So I am not saying that this deal will always guarantee users choice. I can't say that a combined company won't ever screw up. I can't say that even if a merger does happen, users won't use this event as a reason to leave their systems and move to Cisco. I can say that this market won't support three suppliers. I can say that without a bailout, I can't see how McData can survive. I can say that even if someone else bought McData, by the time the company was fixed, the insecurity the customer base feels will have enabled Cisco to take enough market share away that there will be no way to recover. Customers in this market are risk-averse, and no one thinks Cisco is going out of business. It would rather give up all the benefits a free market with healthy competitors gives it in exchange for knowing that it has eliminated risk at this layer.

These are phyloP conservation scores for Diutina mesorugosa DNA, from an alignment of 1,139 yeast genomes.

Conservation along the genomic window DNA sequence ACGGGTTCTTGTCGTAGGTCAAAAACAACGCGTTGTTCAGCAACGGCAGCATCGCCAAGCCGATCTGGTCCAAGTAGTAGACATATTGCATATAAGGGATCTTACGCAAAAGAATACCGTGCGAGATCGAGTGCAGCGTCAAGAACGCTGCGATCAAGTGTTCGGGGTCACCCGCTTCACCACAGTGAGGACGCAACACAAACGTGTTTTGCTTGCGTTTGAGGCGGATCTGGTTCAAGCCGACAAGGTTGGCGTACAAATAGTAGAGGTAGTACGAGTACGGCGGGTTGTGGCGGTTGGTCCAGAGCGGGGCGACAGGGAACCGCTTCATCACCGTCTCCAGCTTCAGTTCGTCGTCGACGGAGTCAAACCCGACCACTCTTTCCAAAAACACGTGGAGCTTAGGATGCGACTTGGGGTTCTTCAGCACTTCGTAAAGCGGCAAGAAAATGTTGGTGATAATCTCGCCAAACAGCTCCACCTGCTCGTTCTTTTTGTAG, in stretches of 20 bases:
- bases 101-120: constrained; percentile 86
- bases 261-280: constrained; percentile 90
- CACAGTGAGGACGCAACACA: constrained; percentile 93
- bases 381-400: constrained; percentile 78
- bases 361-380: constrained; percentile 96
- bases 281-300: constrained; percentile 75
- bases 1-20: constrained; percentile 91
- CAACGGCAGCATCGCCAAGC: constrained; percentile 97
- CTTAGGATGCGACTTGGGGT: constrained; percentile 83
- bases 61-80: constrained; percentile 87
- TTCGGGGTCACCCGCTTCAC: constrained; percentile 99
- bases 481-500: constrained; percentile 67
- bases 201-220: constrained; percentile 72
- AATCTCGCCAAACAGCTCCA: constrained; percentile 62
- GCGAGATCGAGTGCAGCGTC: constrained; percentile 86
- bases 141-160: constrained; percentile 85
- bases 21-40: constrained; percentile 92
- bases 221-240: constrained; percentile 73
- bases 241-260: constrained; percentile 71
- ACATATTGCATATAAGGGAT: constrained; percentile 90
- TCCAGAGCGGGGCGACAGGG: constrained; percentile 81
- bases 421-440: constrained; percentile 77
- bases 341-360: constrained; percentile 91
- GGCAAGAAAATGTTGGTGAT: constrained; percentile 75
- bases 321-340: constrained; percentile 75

I also know that if the deal doesn't happen, we'll be left with Cisco and Brocade, and Brocade will be able have a healthy business that will slowly decline but can be managed to be profitable for a long time until Internet SCSI (Ethernet) takes away the departmental, smaller Fibre Channel server market altogether -- and guess who wins in that battle?